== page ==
2017 was the safest year on record within the steel industry. It was also the first year that our industry’s headline Lost Time Injury Frequency rate (LTIFR) fell below 1.0, a reduction of harm of over 80% in the last decade.
While we celebrate this success and the contribution of all our members, this should be seen as a milestone on the way to a truly zero harm industry, rather than a destination in its own right.
We may have crossed a symbolic line, but the drive to eliminate all workplace injuries must continue.
While we celebrate crossing this symbolic line, it is also true that in many ways LTIFR is an inelegant metric, in that it is simple, very broad, and backwards looking.
So, what are the opportunities for organisations who really want to better understand and improve their safety performance?
I would like to suggest two things.
1. Focus on Potential Serious Injuries and Fatalities (PSIFs)
Not all lost time injuries and near misses have the potential to be cause very serious injuries. A subset will. For example, a near miss as a result of a slip or trip on its own would not be a PSIF, but a slip caused by a worker rushing to get out of the way of a forklift truck could be. After each incident routinely ask the questions – “Could this incident have led to a serious injury? Was this a PSIF?”.
If the answer is yes, then investigate, report and have corrective actions put in place in exactly the same way as would have happened if the incident had resulted in a serious injury. Taking this approach will help focus attention and efforts on the most serious risks and reduce the chance of such incidents reoccurring.
2. Focus on Process Safety Management (PSM)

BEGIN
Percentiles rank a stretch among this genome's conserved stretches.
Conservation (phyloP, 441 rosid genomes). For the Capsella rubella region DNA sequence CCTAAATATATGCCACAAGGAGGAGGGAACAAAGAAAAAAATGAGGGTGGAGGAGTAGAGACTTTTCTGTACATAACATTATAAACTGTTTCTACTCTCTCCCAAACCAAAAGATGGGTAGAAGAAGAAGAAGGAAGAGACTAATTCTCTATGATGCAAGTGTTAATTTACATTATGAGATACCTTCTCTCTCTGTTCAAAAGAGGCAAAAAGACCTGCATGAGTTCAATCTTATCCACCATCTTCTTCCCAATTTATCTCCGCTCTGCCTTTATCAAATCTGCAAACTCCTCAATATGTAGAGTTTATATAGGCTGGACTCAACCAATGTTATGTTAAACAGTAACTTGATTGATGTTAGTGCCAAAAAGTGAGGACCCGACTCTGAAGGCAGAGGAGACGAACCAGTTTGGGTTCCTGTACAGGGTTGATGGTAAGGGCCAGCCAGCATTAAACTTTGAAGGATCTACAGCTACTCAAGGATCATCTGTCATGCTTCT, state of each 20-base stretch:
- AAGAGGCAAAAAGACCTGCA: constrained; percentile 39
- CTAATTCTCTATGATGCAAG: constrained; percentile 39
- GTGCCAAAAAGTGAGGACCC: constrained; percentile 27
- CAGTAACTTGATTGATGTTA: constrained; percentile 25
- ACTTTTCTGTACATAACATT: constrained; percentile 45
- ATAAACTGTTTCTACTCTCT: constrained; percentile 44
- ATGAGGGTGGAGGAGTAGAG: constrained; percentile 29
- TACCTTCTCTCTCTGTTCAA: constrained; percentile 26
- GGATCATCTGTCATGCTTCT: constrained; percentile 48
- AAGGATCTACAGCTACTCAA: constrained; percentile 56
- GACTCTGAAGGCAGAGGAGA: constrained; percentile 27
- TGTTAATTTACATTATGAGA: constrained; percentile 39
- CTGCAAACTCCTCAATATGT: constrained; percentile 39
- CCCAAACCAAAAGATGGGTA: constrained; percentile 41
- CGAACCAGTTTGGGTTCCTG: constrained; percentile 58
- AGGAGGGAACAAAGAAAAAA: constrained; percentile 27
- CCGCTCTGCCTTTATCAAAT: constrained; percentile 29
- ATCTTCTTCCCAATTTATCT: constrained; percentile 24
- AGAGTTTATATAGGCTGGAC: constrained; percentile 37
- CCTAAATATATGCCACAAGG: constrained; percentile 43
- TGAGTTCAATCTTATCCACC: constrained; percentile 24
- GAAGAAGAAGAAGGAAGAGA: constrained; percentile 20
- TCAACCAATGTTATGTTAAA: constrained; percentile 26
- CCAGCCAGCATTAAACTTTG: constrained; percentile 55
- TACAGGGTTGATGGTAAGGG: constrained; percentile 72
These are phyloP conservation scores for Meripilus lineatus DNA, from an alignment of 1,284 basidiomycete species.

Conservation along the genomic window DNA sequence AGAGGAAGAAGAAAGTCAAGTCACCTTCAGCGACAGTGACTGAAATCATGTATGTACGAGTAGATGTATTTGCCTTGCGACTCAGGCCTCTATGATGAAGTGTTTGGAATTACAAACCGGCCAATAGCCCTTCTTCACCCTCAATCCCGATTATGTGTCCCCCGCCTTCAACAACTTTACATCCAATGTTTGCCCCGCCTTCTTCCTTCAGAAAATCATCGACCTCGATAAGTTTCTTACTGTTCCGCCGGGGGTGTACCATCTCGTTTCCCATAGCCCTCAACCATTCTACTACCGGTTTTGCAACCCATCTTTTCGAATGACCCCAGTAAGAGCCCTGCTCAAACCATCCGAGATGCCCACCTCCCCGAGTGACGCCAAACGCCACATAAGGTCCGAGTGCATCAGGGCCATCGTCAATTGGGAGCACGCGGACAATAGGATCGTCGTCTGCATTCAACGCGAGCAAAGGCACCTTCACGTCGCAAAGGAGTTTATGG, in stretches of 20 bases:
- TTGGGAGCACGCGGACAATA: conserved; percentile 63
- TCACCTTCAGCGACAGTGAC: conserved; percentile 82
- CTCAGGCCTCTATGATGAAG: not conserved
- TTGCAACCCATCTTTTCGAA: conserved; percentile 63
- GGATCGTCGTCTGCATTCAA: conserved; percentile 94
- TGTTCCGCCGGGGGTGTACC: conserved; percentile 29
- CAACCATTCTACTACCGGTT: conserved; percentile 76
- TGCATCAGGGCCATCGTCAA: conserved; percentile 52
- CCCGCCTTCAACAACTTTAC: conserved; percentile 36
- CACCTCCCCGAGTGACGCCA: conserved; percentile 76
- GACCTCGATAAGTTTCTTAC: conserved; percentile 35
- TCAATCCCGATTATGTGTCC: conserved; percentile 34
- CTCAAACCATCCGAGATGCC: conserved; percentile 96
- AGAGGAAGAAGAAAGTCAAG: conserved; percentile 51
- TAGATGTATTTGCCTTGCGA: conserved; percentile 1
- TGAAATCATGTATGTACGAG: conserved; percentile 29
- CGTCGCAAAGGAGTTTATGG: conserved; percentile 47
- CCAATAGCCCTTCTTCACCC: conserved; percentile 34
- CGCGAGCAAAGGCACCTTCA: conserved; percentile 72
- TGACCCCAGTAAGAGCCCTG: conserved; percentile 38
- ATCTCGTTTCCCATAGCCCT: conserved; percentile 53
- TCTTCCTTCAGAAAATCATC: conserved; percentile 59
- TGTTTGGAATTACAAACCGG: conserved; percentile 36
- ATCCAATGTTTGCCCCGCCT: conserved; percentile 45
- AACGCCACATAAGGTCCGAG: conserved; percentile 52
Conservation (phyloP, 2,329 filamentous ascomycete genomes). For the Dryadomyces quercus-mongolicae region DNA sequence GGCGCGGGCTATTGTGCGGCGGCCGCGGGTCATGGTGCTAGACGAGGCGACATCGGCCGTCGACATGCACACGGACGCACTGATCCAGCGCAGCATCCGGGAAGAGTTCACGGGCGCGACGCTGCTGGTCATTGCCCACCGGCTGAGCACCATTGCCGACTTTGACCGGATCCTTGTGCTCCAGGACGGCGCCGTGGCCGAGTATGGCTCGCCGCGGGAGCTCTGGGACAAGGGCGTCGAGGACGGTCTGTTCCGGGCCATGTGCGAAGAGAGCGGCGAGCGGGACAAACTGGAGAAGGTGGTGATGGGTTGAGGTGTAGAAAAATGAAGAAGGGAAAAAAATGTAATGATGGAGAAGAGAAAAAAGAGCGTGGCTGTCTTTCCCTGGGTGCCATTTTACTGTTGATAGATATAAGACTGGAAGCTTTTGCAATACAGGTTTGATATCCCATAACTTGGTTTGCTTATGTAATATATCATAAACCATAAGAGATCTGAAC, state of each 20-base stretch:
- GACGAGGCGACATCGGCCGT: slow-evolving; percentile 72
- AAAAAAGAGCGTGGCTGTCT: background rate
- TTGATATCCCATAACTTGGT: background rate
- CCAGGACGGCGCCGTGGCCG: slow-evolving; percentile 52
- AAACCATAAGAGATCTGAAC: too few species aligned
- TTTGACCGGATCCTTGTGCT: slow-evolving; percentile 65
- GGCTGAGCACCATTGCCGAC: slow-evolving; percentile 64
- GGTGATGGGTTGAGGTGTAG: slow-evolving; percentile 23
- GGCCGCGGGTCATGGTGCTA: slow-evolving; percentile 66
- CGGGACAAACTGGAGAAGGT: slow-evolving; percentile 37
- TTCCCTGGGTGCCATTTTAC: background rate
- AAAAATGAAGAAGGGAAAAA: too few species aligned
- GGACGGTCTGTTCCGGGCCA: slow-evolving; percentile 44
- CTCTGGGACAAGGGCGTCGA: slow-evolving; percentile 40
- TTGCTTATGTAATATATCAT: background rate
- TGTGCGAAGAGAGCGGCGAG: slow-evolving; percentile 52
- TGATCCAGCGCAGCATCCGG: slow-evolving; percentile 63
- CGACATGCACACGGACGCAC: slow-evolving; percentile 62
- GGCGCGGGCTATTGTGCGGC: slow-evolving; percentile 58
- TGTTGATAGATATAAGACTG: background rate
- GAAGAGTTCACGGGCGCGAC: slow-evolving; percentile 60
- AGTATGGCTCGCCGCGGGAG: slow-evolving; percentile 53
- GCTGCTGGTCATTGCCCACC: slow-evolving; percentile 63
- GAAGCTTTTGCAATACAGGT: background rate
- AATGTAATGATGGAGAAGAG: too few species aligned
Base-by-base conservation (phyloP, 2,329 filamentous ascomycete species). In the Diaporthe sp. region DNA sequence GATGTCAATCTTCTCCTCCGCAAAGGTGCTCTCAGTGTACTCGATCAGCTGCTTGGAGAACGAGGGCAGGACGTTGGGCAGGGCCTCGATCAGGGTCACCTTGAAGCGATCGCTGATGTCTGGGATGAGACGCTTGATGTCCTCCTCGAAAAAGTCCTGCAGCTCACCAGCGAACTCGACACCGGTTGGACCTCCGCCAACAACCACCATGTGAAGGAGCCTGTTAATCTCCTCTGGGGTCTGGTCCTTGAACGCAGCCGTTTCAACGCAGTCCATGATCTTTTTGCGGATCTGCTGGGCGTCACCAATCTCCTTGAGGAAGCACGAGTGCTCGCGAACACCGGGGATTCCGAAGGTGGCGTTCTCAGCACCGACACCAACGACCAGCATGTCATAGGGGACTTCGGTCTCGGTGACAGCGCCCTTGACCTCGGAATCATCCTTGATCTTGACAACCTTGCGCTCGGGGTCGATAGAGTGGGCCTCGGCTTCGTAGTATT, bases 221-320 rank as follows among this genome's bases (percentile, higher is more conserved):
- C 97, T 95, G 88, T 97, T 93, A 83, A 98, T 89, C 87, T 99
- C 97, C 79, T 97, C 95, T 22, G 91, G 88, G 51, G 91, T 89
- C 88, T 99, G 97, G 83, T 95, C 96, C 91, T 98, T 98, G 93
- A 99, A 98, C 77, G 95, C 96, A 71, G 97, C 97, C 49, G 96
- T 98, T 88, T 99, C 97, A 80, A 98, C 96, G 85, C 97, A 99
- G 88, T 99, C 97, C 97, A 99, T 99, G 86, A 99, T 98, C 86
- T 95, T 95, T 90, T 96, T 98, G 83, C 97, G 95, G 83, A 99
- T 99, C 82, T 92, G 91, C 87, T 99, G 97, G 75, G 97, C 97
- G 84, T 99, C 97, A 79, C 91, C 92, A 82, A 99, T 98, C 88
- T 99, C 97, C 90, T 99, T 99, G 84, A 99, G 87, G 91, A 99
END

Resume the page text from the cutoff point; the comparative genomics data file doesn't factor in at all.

Process safety is a blend of engineering and management skills focused on preventing catastrophic accidents and near misses, particularly structural collapse, explosions, fires and toxic releases associated with loss of containment of energy or dangerous substances.
Examples of PSM incidents that have had profound safety, environmental, reputational and legal impacts on the organisation in which they occurred include the Deepwater Horizon incident at BP in 2010 and the Buncefield explosion and fire in the UK in 2005.
The UK Health and Safety Executive (HSE) successfully prosecuted the operators of the Buncefield facility. At the end of the trial, the Director of Hazardous Installations Directorate (HID) for HSE, issued a challenge to high hazard industries to answer the following three questions from the boardroom:
- ‘Do we understand what can go wrong?’
- ‘Do we know what barriers and systems are in place to prevent this happening?’
- ‘Are we sure that the barriers and systems we have are healthy and working effectively?’
It is important that the management and board of all steelmakers ask themselves these three key questions, and if they find they cannot confidently answer ‘Yes’ to all of them, take action to ensure that they can.
The journey to a zero harm global steel industry is a marathon rather than a sprint, but together we will continue to make progress and worldsteel stands ready to assist all of our members in their endeavours.
Do you investigate Potential Serious Injuries and Fatalities? Are you addressing process safety within your own organisations? Please share your experiences with us and the global steel community.